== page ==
With nearly record high heat indexes and constant rain, I needed a reminder that there is something called winter. So when I was in the library last week, I stopped to check out the books on Christmas. The cover of Auntie Claus drew me in so I dropped it on my stack to check out. And I'm so glad I did. The rest of the book was just as sweet and enjoyable as the cover.
Auntie Claus by Elise Primavera tells the story of the Kringle family who live in New York City. Every year, Auntie Claus disappears on a "business trip" from October until Valentine's Day. One of the younger members of the family, Sophie, is curious about where her aunt goes each year. She's determined to find the secret. So when Auntie isn't looking, Sophie stows away. As most readers have already guessed by now, she finds herself deposited at the North Pole. One of the head elves mistakes Sophie for an elf and puts her to work. She starts in the mail room and finds herself unhappy sorting mail all day. When Santa needs someone to go get the naughty list from the basement (the worst job at the North Pole), Sophie volunteers. She finds her spoiled brother's name on the list, so Sophie makes a choice. She erases her brother's name, and replaces it with her own. The moment her name is signed, Sophie is summoned to Santa's side to help deliver packages. She falls asleep in the sleigh and wakes up Christmas Morning at home, with a very special gift.
Elise Primavera's story is sweet and fun, but with a moral. Adults will not be surprised by Auntie Claus's job, nor by the rest of the family's connection to Christmas, but children will be drawn into the world. Sophie is a great character, half rebel, half sweet caring girl. I loved her curiosity and her spunk. She is spoiled at the beginning of the story but we see her make sacrifices later in the book. We watch her grow. In a way we watch Sophie discover her more adult, mature self. Auntie Claus starts the story with the idiom "it is better to give than to receive" and that is displayed at the end in wonderful form. The moral is not pushed hard but readers will leave with it firmly in their mind. The subtle message fits beautifully with the idea of Sophie growing up. I was actually a bit surprised by the ending of the story but I found it much more satisfying than a more Hollywood-style ending. It is a mature, sensitive, and fitting ending. I left the book with a huge smile.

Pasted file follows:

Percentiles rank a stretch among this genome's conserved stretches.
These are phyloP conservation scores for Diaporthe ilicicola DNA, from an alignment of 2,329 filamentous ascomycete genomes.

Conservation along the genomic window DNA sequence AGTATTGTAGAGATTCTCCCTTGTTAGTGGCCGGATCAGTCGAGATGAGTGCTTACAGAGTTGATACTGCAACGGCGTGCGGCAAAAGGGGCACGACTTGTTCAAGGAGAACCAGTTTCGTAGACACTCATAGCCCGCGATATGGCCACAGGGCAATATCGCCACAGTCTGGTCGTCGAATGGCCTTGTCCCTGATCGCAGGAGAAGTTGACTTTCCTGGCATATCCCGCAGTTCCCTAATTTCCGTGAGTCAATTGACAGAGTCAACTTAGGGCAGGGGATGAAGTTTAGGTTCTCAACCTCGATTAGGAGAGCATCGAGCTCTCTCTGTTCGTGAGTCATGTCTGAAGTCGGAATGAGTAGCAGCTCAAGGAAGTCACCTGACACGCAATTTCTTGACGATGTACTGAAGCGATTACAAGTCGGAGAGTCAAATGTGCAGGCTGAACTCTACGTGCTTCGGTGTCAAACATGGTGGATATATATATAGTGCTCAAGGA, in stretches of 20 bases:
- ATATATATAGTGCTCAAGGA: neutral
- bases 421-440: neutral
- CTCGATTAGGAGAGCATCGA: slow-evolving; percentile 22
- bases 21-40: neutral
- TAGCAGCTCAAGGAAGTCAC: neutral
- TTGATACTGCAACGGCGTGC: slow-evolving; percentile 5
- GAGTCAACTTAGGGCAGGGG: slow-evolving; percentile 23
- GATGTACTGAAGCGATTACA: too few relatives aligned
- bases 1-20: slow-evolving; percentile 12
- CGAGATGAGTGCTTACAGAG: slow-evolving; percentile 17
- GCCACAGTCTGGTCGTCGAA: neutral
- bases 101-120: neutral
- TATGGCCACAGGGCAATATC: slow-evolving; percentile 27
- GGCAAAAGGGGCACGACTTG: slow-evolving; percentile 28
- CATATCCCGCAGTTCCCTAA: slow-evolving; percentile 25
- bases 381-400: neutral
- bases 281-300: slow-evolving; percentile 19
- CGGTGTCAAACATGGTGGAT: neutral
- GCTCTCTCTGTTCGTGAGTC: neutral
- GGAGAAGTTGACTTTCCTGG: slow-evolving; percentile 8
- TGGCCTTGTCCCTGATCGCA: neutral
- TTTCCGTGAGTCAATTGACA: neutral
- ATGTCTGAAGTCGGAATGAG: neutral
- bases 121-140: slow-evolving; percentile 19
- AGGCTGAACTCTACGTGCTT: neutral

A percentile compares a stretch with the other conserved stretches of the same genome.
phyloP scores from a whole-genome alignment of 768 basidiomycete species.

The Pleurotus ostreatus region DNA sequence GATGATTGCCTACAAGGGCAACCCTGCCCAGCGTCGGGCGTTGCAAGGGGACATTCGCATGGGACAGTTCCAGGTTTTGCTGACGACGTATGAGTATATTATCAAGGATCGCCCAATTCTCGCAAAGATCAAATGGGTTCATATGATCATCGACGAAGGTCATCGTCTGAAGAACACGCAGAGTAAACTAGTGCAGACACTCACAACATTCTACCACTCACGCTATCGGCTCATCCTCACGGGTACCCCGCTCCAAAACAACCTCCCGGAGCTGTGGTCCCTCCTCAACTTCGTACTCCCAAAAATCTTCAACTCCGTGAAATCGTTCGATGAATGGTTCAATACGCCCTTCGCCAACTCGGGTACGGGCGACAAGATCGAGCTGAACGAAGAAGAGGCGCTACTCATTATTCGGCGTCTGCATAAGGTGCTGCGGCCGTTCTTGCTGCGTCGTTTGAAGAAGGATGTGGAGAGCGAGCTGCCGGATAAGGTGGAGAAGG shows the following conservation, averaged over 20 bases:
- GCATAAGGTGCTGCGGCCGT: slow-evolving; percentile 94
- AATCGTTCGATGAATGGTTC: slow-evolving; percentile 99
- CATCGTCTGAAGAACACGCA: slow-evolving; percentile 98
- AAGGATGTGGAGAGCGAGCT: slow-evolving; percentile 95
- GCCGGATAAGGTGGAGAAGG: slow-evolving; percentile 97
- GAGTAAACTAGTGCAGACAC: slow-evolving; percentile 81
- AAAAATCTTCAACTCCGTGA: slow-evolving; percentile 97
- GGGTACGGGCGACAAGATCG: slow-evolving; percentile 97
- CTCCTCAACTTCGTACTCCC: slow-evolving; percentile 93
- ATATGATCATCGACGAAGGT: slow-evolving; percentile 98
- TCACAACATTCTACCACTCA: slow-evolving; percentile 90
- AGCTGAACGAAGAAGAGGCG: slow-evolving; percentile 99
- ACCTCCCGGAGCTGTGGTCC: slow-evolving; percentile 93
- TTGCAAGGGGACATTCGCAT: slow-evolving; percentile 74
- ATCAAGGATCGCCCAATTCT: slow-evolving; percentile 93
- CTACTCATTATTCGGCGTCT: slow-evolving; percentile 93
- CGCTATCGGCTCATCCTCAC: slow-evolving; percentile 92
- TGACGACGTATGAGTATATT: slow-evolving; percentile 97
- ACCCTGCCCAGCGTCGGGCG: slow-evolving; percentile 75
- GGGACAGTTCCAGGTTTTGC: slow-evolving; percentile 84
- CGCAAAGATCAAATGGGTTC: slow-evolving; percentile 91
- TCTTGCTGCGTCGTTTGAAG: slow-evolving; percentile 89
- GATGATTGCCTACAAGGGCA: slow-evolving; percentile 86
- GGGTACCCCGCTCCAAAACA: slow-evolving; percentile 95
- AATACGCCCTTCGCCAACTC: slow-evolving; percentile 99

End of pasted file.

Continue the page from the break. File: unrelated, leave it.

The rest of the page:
Primavera's illustration are simply gorgeous. Auntie Claus is elegant in a movie star type of way. Her home, along with Sophie's home, are luxuriously drawn. Everything is rich and elegant. Once Sophie leaves the house and heads to the North Pole, the colors become even more rich. Filled with reds and blues, these gouache and pastel illustrations wrap you in warmth. Sophie is presented very plain compared to her famous aunt and the beautiful world she inhabits and then visits. Primavera gives everything a soft focus, adding to the unreality of the situation. It was a world I loved visiting, with sweet characters and an even better moral. A great book for Christmas and one I'll be adding to my collection.